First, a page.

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It's scary stuff. There's a thread on here somewhere, where Roy Cruse, Bob Keeper and Myself got caught in thick fog coming back from Kynance to Mylor. We were so concerned about hitting anchored shipping in the Bay and Carrick Roads, we were comm'd back to Mylor by Falmouth Coastguard who had us and the ships on radar.
I remember your story well, but would an iPad have helped? not really unless you are going to trust the phone signal and some AIS app to guide you through the ships. Your 'old fashioned' approach of slowing right down and talking to people with radar seems rather sensible.

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True, plotting your position on a paper chart at half hr intervals or whatever the day skipper course says ain't gonna happen on a rib.
I've been on a rib where thats been done. Can't say the points were that accurate, but it was an old school GPS (no plotter) and laminated chart - it worked surprisingly well even in a chop - just to make sure that nobody had miskeyed the waypoints etc.
Quote:
But all isn't lost, Dead Reckoning has never been an exact science. If you plot a course that has plenty of safety margin, you can afford to be much less accurate with your DR. Whilst you plotter is working properly, you're probably looking at it every few seconds to keep an eye on your CTE. Although it can be a bit demoralising on long passages, just keep an eye on your DTG (distance to go) Or even better, your eta at next waypoint. If you can remember roughly your eta and bearing to waypoint that's pretty much all you need.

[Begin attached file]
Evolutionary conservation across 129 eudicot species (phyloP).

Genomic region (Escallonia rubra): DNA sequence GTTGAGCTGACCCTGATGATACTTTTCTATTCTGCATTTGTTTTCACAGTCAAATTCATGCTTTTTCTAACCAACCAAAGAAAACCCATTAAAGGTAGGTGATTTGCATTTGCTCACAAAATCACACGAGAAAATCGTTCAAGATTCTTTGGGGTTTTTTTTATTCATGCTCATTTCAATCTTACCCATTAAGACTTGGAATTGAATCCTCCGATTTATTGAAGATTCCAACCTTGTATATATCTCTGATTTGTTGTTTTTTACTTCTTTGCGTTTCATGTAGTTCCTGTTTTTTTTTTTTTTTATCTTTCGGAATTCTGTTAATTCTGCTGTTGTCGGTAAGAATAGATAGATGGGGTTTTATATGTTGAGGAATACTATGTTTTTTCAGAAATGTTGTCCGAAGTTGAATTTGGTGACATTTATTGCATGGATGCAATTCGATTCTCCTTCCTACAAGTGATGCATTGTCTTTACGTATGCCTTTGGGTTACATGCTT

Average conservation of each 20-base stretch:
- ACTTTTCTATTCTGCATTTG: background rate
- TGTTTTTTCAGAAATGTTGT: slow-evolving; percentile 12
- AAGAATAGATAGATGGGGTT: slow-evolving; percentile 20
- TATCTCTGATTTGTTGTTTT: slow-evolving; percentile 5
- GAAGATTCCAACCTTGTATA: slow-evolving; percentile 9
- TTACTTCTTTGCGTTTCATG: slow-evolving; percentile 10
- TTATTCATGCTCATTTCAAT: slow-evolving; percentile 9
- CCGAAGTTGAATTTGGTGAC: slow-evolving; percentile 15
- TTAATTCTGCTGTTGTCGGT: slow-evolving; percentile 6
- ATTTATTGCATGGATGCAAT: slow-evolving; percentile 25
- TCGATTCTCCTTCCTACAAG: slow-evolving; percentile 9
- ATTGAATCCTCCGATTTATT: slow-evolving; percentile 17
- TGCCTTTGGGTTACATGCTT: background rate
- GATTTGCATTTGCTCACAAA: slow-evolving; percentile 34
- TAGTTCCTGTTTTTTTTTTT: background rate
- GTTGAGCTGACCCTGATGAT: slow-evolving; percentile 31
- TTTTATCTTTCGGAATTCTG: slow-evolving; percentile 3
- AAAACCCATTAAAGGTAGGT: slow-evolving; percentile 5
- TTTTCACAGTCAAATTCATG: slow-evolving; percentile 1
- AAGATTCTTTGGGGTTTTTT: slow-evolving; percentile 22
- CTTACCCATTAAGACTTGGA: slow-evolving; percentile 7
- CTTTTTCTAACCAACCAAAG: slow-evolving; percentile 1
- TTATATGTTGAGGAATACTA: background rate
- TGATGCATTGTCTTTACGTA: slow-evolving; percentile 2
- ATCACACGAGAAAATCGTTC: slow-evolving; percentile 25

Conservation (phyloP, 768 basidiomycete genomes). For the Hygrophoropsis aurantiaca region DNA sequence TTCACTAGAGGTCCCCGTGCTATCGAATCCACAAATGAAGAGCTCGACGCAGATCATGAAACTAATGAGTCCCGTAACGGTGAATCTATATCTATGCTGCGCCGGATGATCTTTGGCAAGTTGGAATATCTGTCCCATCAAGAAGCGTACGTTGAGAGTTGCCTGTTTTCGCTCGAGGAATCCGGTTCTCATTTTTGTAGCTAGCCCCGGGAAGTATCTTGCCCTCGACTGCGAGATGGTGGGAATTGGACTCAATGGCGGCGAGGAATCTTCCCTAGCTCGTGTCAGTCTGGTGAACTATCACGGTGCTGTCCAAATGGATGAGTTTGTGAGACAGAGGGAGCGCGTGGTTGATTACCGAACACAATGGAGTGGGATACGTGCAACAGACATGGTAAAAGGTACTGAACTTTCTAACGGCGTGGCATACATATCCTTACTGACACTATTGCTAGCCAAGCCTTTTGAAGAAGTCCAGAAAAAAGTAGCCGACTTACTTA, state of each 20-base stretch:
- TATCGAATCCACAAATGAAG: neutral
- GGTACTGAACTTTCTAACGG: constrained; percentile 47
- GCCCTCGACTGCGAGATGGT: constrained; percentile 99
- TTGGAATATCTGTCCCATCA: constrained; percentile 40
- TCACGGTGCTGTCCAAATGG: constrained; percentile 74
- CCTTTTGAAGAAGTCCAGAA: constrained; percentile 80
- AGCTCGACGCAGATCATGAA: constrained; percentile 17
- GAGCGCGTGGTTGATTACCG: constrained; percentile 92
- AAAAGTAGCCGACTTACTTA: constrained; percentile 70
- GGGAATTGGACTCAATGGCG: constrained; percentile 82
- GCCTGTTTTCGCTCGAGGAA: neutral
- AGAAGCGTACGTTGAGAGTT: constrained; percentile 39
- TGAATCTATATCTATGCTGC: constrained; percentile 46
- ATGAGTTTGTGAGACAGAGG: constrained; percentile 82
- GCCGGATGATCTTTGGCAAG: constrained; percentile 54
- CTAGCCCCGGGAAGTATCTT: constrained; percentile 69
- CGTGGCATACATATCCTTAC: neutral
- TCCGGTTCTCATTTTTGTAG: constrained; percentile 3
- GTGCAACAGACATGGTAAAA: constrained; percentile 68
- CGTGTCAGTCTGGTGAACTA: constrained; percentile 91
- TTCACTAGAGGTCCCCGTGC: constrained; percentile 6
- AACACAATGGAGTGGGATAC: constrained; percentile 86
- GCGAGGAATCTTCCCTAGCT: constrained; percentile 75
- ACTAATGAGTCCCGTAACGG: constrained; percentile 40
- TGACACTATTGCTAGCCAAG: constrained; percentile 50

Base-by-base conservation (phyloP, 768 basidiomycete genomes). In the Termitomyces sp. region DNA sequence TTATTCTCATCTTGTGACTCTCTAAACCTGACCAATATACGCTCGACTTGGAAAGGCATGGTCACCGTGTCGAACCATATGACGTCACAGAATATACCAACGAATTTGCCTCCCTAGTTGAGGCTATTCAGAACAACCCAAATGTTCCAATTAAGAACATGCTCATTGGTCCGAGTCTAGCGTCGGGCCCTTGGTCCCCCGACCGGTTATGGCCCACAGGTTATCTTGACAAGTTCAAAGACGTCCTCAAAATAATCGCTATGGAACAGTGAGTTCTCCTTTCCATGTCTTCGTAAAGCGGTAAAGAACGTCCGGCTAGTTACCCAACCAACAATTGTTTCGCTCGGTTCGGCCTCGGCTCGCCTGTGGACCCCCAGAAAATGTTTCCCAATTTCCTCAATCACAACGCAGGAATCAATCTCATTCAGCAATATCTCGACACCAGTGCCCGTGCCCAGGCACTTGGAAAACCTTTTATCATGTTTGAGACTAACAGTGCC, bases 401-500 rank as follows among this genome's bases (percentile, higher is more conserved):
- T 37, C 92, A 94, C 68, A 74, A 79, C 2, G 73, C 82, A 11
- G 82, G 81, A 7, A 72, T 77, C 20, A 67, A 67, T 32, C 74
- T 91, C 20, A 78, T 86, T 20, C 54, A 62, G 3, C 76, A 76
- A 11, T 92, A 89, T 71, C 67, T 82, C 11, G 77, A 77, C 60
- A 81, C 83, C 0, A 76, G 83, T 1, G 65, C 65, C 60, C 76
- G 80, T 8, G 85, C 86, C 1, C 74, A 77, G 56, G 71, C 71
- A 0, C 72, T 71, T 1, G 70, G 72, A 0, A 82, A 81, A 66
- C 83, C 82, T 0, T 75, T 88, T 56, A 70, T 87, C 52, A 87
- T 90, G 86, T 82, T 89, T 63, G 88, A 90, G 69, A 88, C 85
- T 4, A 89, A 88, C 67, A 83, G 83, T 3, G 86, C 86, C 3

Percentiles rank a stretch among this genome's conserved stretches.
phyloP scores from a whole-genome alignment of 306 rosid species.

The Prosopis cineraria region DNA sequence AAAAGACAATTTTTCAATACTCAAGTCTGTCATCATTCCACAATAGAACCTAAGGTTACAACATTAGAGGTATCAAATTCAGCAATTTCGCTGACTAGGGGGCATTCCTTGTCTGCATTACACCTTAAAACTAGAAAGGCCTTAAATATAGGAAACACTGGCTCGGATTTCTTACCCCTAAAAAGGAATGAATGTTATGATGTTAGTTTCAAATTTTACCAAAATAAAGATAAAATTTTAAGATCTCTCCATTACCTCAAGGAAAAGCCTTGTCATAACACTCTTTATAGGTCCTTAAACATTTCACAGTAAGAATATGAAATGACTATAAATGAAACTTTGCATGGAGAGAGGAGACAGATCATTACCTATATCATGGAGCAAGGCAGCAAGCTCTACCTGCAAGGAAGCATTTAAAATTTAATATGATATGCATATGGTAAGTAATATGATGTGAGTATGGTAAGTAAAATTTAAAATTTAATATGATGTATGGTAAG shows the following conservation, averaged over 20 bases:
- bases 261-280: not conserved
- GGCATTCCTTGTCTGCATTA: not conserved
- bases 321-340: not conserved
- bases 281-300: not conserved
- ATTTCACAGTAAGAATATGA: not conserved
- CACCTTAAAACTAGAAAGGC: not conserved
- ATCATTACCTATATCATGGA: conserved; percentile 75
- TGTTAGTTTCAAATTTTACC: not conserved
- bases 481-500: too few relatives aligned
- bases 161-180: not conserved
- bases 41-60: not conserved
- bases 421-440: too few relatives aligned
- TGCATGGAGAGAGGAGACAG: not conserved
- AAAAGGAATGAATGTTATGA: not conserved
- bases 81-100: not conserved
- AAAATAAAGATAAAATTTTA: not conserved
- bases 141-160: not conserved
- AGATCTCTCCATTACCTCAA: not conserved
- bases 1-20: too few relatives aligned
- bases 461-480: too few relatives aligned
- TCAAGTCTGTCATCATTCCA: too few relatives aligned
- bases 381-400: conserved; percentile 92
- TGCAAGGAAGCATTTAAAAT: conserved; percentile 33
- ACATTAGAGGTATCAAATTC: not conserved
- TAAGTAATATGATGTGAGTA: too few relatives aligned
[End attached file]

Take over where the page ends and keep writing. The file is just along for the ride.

If you get the dreaded black screen of death then just keep going on the same course till your eta time. I would've thought that any waypoint you had in your gps you could stick a mark on a paper chart with reasonable accuracy? You can then plot a new course to the next waypoint, a quick time/distance calc to know how long to run for. I wouldn't be too fussy about calculating tidal set, you should know roughly what it's doing, if there's a strong tide on your port beam, then steer a few degrees to port, if its on the nose then expect to run for a bit longer. There's no point in trying to be super accurate, it's impossible to hold an accurate course. Although if go slow enough, preferably off the plane, you might be surprised, I was the first time I was forced into it.


Oh no I'm agreeing with both Mollers and Martini in the same post... what is the world coming to.
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Old 10 March 2013, 18:34   #55
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People like Sir Cloudesley Shovell for instance: Cloudesley Shovell - Wikipedia, the free encyclopedia
In my experience fog usually = quite calm. It was a storm that did for Cloudesley Shovell.
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Old 11 March 2013, 02:16   #56